Posted by Chris Tebo, CTO
With announcements from Microsoft, EMC, Symantec, and a number of other vendors in the last week alone, Software as a Service (SaaS) is clearly hitting its stride. But one of the more interesting announcements I heard this week came from Amazon.coms company's founder and CEO.
Speaking at the O'Reilly Web 2.0 Summit in San Francisco Monday, Jeff Bezos told the audience that demand for Amazon.com Inc.'s SaaS storage solution has grown so much that the company is being forced to scale back the beta program for its Elastic Compute Cloud (EC2) program, and that it is having to add data centers and disk space to deal with the demand for storage that they're seeing against their Simple Storage Service (S3). Ive been watching Amazon.com's S3 and EC2 services since they launched last year, and this announcement confirms what I suspected.
These two services from Amazon are game changers for SaaS providers. They provide storage and compute capacity on demand. Need 5 servers for the next day to process some data? EC2 can do that for about $0.10/CPU-hour. Need to store 100GB of data for the next 3 months? S3 can do that for about $0.15/GB-month.
These services open the door to getting SaaS solutions up and running with no up-front costs for provisioning servers. Game changer #1! While there have been some fairly high profile solutions that are using Amazon's services as key elements of their infrastructure, I do believe it is going to take some time for Amazon to commit to service levels that are required to build a business.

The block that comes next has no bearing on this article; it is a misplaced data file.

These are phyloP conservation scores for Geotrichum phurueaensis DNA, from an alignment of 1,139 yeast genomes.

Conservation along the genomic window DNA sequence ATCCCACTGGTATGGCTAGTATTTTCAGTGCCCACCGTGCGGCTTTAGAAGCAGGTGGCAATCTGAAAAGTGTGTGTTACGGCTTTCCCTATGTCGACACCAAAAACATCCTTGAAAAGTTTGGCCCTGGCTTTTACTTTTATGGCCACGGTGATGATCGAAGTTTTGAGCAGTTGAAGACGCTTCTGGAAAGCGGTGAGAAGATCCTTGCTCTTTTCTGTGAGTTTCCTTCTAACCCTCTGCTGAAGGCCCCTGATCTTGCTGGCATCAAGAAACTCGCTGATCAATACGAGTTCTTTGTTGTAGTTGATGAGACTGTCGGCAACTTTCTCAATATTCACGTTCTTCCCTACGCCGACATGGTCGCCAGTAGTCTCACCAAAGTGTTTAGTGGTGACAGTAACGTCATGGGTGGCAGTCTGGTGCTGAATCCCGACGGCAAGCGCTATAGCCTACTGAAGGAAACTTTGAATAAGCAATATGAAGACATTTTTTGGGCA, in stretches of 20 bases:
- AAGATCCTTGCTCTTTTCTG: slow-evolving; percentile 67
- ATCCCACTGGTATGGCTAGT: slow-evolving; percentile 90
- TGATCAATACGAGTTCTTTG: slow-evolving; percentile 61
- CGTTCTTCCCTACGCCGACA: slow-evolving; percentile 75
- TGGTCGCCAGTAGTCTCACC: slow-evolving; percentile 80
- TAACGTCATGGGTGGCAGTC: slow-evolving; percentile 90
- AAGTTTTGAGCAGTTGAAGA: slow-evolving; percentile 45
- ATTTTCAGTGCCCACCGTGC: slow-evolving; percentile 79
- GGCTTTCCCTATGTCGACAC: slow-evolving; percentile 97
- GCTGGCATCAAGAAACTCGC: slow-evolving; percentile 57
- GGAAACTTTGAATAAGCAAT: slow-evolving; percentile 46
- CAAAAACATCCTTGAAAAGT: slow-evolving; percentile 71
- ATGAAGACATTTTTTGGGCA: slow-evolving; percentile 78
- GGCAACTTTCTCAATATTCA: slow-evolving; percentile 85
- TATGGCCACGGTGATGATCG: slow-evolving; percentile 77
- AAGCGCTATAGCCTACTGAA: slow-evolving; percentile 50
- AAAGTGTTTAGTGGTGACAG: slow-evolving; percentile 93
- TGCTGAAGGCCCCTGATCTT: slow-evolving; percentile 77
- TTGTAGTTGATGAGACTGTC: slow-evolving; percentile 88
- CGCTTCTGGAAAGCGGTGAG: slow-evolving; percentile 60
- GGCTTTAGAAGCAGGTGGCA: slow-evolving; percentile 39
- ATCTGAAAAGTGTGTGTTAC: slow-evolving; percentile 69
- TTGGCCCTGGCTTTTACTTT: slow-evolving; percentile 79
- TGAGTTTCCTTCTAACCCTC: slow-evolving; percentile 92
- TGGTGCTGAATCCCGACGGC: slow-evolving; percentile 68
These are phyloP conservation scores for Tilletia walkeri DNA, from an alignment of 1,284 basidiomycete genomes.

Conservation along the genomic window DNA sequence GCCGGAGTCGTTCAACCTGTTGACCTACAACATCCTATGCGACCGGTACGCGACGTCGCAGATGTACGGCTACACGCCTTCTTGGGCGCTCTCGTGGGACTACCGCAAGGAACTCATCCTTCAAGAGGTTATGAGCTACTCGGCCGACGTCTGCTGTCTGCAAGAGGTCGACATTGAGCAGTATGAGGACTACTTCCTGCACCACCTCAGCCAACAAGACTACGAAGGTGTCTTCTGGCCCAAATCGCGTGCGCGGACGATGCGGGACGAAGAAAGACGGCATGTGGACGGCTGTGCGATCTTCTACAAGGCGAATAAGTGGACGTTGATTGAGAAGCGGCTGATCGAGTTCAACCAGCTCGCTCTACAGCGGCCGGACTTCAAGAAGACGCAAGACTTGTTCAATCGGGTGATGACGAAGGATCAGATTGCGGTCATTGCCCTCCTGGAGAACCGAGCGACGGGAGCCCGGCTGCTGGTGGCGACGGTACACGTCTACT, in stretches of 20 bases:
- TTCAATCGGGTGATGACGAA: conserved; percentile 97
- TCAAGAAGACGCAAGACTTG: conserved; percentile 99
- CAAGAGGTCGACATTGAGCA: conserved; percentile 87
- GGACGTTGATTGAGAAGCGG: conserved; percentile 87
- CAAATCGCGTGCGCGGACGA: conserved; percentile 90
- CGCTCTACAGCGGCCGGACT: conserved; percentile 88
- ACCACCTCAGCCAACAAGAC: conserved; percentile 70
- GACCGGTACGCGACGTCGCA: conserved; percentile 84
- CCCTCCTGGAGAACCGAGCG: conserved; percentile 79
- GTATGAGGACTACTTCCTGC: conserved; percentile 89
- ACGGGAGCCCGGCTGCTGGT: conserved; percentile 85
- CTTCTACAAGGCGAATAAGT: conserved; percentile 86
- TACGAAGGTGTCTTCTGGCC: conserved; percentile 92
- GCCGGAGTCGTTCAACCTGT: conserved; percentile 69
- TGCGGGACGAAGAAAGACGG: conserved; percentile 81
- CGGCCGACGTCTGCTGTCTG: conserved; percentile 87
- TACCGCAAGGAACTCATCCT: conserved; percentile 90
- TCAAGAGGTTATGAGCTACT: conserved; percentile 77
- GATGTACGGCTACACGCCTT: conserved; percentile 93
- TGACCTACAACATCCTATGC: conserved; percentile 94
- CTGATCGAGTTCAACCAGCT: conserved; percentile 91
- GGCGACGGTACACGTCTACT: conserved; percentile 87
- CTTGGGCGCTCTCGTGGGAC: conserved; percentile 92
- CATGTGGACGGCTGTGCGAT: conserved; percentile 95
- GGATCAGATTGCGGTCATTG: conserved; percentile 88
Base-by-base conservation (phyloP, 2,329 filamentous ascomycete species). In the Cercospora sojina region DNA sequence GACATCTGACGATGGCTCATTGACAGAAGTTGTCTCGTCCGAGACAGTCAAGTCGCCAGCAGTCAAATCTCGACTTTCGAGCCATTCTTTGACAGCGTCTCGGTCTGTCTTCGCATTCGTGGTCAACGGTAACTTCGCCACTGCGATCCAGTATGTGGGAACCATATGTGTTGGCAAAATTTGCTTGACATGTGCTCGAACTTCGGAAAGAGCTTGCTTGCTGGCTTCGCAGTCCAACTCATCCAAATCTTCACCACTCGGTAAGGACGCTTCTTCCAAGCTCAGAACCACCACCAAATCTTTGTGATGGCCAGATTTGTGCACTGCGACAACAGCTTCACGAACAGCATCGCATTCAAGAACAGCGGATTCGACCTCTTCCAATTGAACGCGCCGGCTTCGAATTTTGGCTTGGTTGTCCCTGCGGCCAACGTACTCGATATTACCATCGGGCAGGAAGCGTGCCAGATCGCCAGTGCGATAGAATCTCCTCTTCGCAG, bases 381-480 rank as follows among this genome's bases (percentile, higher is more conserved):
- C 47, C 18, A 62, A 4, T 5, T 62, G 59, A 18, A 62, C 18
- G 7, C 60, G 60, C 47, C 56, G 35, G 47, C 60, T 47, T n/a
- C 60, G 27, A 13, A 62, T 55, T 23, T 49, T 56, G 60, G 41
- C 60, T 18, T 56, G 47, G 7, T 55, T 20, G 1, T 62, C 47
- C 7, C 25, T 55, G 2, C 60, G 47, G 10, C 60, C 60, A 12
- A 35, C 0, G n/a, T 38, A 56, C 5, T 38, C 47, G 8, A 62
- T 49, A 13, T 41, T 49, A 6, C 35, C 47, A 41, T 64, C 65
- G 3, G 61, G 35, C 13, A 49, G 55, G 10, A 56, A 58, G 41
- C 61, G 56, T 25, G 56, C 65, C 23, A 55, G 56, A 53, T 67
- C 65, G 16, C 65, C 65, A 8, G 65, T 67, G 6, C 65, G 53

But there's still another game changer for SaaS solutions in all of this. One of the real challenges for any SaaS provider is to test their solution at scale - ie. test their solution in environments that mirror their production configuration and production load. The challenge here is that production environments for SaaS providers often include 100s or even 1000s of servers. Purchasing and then managing a test environment at those scales is not something that most development organizations are equipped to do. While some might be able to swallow the capital costs of the environment, the management costs will push the organization to look for other approaches to testing.
With Amazon's EC2 and S3 services, the SaaS solution provider can bring up test environments as they need them at a significant fraction of what it would cost to do so internally. Need 50 servers for the next 12 hours to do some load and scale testing? That'll cost about $60 with EC2. If you want to execute those tests every week, you're now spending $240 per month to do so. You couldn't manage 50 servers internally for anywhere near that price, so why would you even try to?
Amazon's services and others like it that will inevitably pop up have the potential to significantly impact the growth of Software as a Service. By providing the computing and storage infrastructure, Amazons service can enable businesses to build and offer SaaS solutions without having to deal with the challenges of managing bandwidth or buying servers. With a plug-and-play back-end, the time involved in getting a SaaS solution up and running can be cut back by a massive amount - 70 percent according to Jeff Bezos, Amazon founder and CEO.
I can't wait to see how all of this plays out.
And by the way... I'm not just blogging about these solutions. I'm looking at how we at Fortiva can employ Amazon's web-services to address real challenges we face in providing an email archiving service for our customers. Our first step in that direction will be focused on product testing. I'll let you all know how it goes!